Delta 2.0: What’s behind new Covid variant?

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A new Delta variant is spreading in the United States. There are already cases in Europe as well. Now the first researchers are already urging caution.

The coronavirus continues to mutate: after Alpha, Beta, Gamma and Delta, as well as some lesser-known variants, another mutant has now appeared in the form of AY.3. This is a subspecies of the delta variant, which is currently also dominant in Switzerland and is significantly more infectious than earlier Sars-CoV-2 forms.

The spread of AY.3 is mainly observed in the Midwest and in the southern states of the USA. According to the data, in Mississippi, for example, 45 percent of new infections are already attributable to this delta subform, while in Missouri the figure is 43 percent. This is shown by data from the U.S. Centers for Disease Control (CDC). Cases have also been recorded in Europe: In Great Britain, Israel, but also in Germany. There, the proportion is 3.4 percent, as “Heute” already reported.

It is currently unclear what risk AY.3 poses. While German SPD health expert Karl Lauterbach speculates on Twitter that the variant could be even more contagious than Delta, Christina Pagel, a professor at University College London – also noted on Twitter: “There is no current evidence that AY.3 is worse than Delta.”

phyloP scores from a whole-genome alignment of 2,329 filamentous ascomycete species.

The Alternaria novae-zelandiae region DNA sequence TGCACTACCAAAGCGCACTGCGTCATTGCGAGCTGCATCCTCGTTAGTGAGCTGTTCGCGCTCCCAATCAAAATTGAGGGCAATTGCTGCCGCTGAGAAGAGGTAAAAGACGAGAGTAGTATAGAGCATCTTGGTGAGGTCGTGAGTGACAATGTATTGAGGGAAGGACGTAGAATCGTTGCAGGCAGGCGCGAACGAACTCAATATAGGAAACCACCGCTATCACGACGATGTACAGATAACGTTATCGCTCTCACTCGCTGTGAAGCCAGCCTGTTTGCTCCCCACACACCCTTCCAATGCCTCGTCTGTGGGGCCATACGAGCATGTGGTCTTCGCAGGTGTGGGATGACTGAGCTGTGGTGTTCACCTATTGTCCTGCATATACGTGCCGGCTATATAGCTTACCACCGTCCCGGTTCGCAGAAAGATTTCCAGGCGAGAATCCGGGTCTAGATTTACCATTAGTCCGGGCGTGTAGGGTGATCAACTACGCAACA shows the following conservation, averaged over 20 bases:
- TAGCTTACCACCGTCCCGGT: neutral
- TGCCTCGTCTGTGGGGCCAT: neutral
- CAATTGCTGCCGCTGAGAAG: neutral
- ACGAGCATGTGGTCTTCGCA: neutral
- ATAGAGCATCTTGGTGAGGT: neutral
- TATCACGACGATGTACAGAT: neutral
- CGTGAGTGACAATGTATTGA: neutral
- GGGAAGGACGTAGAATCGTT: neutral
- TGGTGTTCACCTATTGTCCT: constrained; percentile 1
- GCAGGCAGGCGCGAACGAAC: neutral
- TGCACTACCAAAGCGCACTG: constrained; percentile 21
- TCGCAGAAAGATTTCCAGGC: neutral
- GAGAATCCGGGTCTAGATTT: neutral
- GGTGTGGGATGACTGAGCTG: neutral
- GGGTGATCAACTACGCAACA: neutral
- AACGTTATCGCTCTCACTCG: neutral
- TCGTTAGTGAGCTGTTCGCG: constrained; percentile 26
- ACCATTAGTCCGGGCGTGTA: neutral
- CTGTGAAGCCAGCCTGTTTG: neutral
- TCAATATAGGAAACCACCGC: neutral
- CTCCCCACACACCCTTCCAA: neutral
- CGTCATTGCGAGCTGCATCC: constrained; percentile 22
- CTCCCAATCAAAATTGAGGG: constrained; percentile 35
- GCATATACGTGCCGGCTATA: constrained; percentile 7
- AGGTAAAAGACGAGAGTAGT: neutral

Still, she urges caution, saying that overall, very little is known about AY.3. The variant “might be more transmissible than Delta, it might be more immune evasive.” But this could also be a coincidence. Still, “we’ve seen this before, so we should learn more about the variant.”

According to the variant overview site covSPECTRUM, AY.3 has been detected three times so far in neighboring Switzerland: In mid-July, in calendar weeks 28 and 29. Since then, no more. Accordingly, the health authorities in the neighboring country are relaxed. “There are currently no indications that there are relevant biological differences to the other Delta variants,” spokesman Daniel Dauwalder told the news portal “20 Minuten.” Therefore, he said, there is little evidence “that AY.3 poses a greater risk than the other variants of the Delta family.”

That’s also the view at Public Health England (PHE). According to an Aug. 20 briefing, the variant is not expected to pose a higher risk of transmission or have a greater impact on vaccine protection. However, this judgment does not amount to a free pass. After all, the viral load of an infection with the classic delta mutant is already up to 1,000 times higher than with earlier variants. There are also indications that the risk of disease and death is higher.

  • source: heute.at/picture: pixabay.com
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